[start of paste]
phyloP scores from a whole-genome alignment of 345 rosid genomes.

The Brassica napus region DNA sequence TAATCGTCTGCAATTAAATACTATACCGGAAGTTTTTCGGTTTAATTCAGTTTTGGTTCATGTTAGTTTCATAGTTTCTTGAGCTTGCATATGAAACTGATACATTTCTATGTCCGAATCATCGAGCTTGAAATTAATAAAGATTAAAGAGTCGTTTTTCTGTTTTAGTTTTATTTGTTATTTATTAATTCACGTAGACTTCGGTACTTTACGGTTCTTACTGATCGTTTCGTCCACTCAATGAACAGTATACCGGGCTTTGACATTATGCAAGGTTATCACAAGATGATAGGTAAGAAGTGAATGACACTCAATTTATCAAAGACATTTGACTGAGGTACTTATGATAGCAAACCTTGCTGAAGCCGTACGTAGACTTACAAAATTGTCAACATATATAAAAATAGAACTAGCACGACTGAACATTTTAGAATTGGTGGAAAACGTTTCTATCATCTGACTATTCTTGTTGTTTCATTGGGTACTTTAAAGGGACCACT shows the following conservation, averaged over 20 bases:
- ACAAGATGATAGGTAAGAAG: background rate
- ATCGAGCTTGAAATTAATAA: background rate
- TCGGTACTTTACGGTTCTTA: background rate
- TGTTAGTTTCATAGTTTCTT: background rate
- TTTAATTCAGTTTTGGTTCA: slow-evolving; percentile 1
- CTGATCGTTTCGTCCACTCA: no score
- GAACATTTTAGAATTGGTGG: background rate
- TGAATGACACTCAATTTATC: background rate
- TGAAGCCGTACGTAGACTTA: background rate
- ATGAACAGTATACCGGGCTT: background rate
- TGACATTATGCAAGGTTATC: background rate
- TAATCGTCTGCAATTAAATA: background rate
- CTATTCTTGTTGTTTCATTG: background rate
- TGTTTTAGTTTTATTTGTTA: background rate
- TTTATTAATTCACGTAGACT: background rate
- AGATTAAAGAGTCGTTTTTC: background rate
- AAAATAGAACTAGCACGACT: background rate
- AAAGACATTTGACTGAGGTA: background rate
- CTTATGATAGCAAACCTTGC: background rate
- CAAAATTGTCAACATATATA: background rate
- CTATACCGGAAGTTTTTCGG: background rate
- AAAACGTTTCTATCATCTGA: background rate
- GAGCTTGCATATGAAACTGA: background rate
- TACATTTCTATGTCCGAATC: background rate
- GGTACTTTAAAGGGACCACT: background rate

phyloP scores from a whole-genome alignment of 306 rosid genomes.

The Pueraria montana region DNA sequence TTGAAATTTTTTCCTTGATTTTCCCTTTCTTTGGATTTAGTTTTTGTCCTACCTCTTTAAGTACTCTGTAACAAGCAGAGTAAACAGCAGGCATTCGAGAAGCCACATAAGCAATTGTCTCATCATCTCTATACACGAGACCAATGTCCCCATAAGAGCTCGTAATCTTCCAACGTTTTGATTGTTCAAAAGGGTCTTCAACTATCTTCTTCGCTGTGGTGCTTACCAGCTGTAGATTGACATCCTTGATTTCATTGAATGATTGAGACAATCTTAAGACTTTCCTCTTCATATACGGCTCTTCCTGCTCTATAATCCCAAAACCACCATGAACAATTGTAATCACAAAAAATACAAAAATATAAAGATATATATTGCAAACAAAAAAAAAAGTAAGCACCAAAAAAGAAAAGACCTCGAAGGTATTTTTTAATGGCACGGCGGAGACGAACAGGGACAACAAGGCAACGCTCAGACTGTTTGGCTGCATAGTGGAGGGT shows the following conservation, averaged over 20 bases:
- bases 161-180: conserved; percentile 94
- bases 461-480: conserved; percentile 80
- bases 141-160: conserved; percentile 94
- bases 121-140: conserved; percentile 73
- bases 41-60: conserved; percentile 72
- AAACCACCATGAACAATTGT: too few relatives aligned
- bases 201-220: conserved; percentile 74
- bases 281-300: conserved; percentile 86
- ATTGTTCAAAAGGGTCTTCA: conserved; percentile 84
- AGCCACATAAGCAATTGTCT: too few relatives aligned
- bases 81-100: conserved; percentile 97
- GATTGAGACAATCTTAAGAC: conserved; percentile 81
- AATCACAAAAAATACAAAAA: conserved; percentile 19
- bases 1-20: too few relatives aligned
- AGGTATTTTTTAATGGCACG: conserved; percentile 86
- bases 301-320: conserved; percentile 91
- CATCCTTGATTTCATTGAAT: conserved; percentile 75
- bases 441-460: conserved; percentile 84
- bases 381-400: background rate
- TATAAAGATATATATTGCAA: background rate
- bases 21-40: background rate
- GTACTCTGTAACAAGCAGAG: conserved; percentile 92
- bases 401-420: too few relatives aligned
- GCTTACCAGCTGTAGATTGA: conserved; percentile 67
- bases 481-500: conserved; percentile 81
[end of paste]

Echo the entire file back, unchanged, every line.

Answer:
phyloP scores from a whole-genome alignment of 345 rosid genomes.

The Brassica napus region DNA sequence TAATCGTCTGCAATTAAATACTATACCGGAAGTTTTTCGGTTTAATTCAGTTTTGGTTCATGTTAGTTTCATAGTTTCTTGAGCTTGCATATGAAACTGATACATTTCTATGTCCGAATCATCGAGCTTGAAATTAATAAAGATTAAAGAGTCGTTTTTCTGTTTTAGTTTTATTTGTTATTTATTAATTCACGTAGACTTCGGTACTTTACGGTTCTTACTGATCGTTTCGTCCACTCAATGAACAGTATACCGGGCTTTGACATTATGCAAGGTTATCACAAGATGATAGGTAAGAAGTGAATGACACTCAATTTATCAAAGACATTTGACTGAGGTACTTATGATAGCAAACCTTGCTGAAGCCGTACGTAGACTTACAAAATTGTCAACATATATAAAAATAGAACTAGCACGACTGAACATTTTAGAATTGGTGGAAAACGTTTCTATCATCTGACTATTCTTGTTGTTTCATTGGGTACTTTAAAGGGACCACT shows the following conservation, averaged over 20 bases:
- ACAAGATGATAGGTAAGAAG: background rate
- ATCGAGCTTGAAATTAATAA: background rate
- TCGGTACTTTACGGTTCTTA: background rate
- TGTTAGTTTCATAGTTTCTT: background rate
- TTTAATTCAGTTTTGGTTCA: slow-evolving; percentile 1
- CTGATCGTTTCGTCCACTCA: no score
- GAACATTTTAGAATTGGTGG: background rate
- TGAATGACACTCAATTTATC: background rate
- TGAAGCCGTACGTAGACTTA: background rate
- ATGAACAGTATACCGGGCTT: background rate
- TGACATTATGCAAGGTTATC: background rate
- TAATCGTCTGCAATTAAATA: background rate
- CTATTCTTGTTGTTTCATTG: background rate
- TGTTTTAGTTTTATTTGTTA: background rate
- TTTATTAATTCACGTAGACT: background rate
- AGATTAAAGAGTCGTTTTTC: background rate
- AAAATAGAACTAGCACGACT: background rate
- AAAGACATTTGACTGAGGTA: background rate
- CTTATGATAGCAAACCTTGC: background rate
- CAAAATTGTCAACATATATA: background rate
- CTATACCGGAAGTTTTTCGG: background rate
- AAAACGTTTCTATCATCTGA: background rate
- GAGCTTGCATATGAAACTGA: background rate
- TACATTTCTATGTCCGAATC: background rate
- GGTACTTTAAAGGGACCACT: background rate

phyloP scores from a whole-genome alignment of 306 rosid genomes.

The Pueraria montana region DNA sequence TTGAAATTTTTTCCTTGATTTTCCCTTTCTTTGGATTTAGTTTTTGTCCTACCTCTTTAAGTACTCTGTAACAAGCAGAGTAAACAGCAGGCATTCGAGAAGCCACATAAGCAATTGTCTCATCATCTCTATACACGAGACCAATGTCCCCATAAGAGCTCGTAATCTTCCAACGTTTTGATTGTTCAAAAGGGTCTTCAACTATCTTCTTCGCTGTGGTGCTTACCAGCTGTAGATTGACATCCTTGATTTCATTGAATGATTGAGACAATCTTAAGACTTTCCTCTTCATATACGGCTCTTCCTGCTCTATAATCCCAAAACCACCATGAACAATTGTAATCACAAAAAATACAAAAATATAAAGATATATATTGCAAACAAAAAAAAAAGTAAGCACCAAAAAAGAAAAGACCTCGAAGGTATTTTTTAATGGCACGGCGGAGACGAACAGGGACAACAAGGCAACGCTCAGACTGTTTGGCTGCATAGTGGAGGGT shows the following conservation, averaged over 20 bases:
- bases 161-180: conserved; percentile 94
- bases 461-480: conserved; percentile 80
- bases 141-160: conserved; percentile 94
- bases 121-140: conserved; percentile 73
- bases 41-60: conserved; percentile 72
- AAACCACCATGAACAATTGT: too few relatives aligned
- bases 201-220: conserved; percentile 74
- bases 281-300: conserved; percentile 86
- ATTGTTCAAAAGGGTCTTCA: conserved; percentile 84
- AGCCACATAAGCAATTGTCT: too few relatives aligned
- bases 81-100: conserved; percentile 97
- GATTGAGACAATCTTAAGAC: conserved; percentile 81
- AATCACAAAAAATACAAAAA: conserved; percentile 19
- bases 1-20: too few relatives aligned
- AGGTATTTTTTAATGGCACG: conserved; percentile 86
- bases 301-320: conserved; percentile 91
- CATCCTTGATTTCATTGAAT: conserved; percentile 75
- bases 441-460: conserved; percentile 84
- bases 381-400: background rate
- TATAAAGATATATATTGCAA: background rate
- bases 21-40: background rate
- GTACTCTGTAACAAGCAGAG: conserved; percentile 92
- bases 401-420: too few relatives aligned
- GCTTACCAGCTGTAGATTGA: conserved; percentile 67
- bases 481-500: conserved; percentile 81